Even if you can run for miles, your muscles could lack the endurance they need to power through longer workouts—use this test and find outBy: Jen Ator
"Being able to run miles a day is a good measure of cardio endurance, but it's not the best measure of muscle endurance," says fitness expert Robert Dos Remedios, author of Cardio Strength Training. That's because running for distance primarily challenges your heart and lungs, not your legs. (Yes, your legs may feel tired, but your muscles aren't actually exhausted.) When you focus on muscular endurance--your ability to sustain resistance over time--you gain the strength to power through longer, more intense workouts, says Dos Remedios. The following test challenges both aspects, showing you how long your lungs and muscles can last before calling it quits.
The Test Leg Matrix
Do all four moves back-to-back without rest. If you stop or can't do the move with proper form, that's the end of the test. Track your success through reps: On your first try, do 10 reps of each move. Wait two days, then repeat with 15 reps. Then test two days later with 24 reps.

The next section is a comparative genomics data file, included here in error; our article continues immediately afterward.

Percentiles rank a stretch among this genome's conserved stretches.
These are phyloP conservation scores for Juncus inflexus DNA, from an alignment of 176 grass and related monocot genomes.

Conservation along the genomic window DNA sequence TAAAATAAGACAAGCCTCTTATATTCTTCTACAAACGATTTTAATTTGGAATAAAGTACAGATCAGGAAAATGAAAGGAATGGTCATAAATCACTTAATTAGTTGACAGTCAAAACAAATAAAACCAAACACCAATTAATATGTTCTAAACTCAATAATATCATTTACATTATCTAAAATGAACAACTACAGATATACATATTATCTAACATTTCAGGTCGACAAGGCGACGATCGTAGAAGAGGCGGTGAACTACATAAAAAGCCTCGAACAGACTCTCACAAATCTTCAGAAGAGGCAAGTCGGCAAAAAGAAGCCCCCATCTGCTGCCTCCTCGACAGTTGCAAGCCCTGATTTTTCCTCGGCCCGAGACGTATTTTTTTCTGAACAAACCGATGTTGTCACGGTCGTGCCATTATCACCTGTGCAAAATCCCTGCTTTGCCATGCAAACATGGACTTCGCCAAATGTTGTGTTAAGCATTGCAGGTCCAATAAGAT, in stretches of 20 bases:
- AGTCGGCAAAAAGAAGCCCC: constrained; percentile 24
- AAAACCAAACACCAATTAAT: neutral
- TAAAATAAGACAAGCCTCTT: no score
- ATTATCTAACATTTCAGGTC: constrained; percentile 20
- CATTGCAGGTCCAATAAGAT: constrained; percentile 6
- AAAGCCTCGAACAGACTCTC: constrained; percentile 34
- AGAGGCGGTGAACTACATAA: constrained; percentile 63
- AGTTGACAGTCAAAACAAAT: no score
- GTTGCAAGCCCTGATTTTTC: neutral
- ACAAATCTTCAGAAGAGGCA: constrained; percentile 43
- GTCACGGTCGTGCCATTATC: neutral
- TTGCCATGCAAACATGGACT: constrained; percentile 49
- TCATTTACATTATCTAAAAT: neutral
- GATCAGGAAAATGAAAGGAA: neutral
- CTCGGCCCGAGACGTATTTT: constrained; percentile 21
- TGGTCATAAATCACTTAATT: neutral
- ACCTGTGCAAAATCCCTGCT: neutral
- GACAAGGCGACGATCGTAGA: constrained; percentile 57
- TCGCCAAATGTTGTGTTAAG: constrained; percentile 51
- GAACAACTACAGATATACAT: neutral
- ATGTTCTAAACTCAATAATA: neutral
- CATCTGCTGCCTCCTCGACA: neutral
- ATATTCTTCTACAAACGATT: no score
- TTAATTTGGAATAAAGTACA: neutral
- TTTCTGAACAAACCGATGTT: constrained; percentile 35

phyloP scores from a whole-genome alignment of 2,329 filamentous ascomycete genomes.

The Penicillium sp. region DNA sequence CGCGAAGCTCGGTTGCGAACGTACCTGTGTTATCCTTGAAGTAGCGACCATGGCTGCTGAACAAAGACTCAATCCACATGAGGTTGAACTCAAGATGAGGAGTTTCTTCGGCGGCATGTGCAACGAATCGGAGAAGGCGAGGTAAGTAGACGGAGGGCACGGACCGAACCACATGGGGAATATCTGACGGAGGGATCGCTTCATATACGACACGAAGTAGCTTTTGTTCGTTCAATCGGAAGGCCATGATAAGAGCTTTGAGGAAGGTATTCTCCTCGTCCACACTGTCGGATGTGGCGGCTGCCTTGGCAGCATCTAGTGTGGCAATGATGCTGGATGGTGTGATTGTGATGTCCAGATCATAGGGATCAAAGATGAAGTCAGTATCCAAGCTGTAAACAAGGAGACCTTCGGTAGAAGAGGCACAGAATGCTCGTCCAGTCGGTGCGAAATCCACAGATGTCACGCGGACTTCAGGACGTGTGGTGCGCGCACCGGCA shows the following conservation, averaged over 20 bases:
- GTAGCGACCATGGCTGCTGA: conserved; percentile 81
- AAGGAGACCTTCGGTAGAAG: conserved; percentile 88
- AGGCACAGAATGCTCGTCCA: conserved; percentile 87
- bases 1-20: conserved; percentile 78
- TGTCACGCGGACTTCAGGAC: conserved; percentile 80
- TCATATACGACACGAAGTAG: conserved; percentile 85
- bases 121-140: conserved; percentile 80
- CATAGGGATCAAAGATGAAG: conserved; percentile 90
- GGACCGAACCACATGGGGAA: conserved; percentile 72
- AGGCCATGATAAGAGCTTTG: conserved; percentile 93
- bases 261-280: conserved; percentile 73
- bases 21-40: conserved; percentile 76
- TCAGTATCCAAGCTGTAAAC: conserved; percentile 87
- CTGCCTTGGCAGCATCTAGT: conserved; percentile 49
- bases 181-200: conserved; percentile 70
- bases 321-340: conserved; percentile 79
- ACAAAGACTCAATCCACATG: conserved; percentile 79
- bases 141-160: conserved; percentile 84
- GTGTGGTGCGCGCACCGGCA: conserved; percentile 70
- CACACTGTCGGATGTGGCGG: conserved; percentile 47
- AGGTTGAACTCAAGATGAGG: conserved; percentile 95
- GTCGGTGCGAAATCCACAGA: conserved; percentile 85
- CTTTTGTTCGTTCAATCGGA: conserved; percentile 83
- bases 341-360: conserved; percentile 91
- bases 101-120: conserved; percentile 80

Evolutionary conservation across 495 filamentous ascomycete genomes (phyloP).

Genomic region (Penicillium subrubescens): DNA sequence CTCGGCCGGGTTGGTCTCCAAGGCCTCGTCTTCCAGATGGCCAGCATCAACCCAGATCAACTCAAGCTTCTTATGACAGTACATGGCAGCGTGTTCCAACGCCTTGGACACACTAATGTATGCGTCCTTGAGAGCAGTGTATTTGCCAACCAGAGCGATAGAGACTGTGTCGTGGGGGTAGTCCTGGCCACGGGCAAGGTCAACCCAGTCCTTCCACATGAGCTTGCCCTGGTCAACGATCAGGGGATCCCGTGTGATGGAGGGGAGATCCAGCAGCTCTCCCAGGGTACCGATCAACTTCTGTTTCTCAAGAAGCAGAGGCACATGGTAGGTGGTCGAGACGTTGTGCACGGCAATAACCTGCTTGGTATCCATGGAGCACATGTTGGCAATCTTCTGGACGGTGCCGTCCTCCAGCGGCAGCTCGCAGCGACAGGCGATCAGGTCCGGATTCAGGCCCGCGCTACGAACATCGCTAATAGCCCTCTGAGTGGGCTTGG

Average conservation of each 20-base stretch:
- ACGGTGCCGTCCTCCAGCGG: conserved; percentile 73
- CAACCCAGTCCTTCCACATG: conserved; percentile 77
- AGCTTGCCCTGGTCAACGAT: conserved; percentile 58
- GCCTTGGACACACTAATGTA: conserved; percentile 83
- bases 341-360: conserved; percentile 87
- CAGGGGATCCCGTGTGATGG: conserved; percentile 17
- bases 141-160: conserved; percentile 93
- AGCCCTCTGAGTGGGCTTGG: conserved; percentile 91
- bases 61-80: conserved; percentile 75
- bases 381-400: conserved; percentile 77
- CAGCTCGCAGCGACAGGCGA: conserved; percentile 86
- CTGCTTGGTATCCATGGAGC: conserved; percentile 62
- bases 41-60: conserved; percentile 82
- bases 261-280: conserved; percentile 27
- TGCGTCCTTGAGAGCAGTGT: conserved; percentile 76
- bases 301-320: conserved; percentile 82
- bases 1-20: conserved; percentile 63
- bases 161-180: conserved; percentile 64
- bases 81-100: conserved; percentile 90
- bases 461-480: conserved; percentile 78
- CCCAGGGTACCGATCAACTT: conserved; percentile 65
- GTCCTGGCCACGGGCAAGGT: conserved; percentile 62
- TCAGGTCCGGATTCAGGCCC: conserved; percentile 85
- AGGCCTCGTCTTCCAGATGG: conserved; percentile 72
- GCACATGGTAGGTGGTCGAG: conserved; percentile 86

Stand with feet hip-width apart, hands behind your head, and lower until your thighs are parallel to the ground. Push through your heels to return to standing.
Lower into a squat as described in the first move, then jump off the ground as high as you can. Land softly, and immediately lower into another squat and repeat.
Stand with hands behind head, then step forward with your left foot and lower until your right knee almost touches the floor. Return to start; repeat on the other side.
Lower into the lunge as described in the last move. Jump as high as you can and switch legs in the air. Land softly, then lower into your next rep on the opposite side.
Can complete 24 reps of each move with proper form without stopping → Excellent
Can complete 10 to 15 reps of each move with proper form without stopping → Good
Cannot do 10 reps of each move with proper form without stopping → Below Average
Amp Your Endurance
Boost both your aerobic and muscular endurance by adding intervals—high-intensity work followed by low-intensity recovery—into your strength training. You'll torch more calories in less time and train your body to push harder for longer. Try this three-week plan from Dos Remedios: During week one, do each of your strength exercises for 20 seconds, then rest for 40 seconds. In week two, work for 30 seconds and rest for 30 seconds. For week three, follow a 40-second work and 20-second rest interval.
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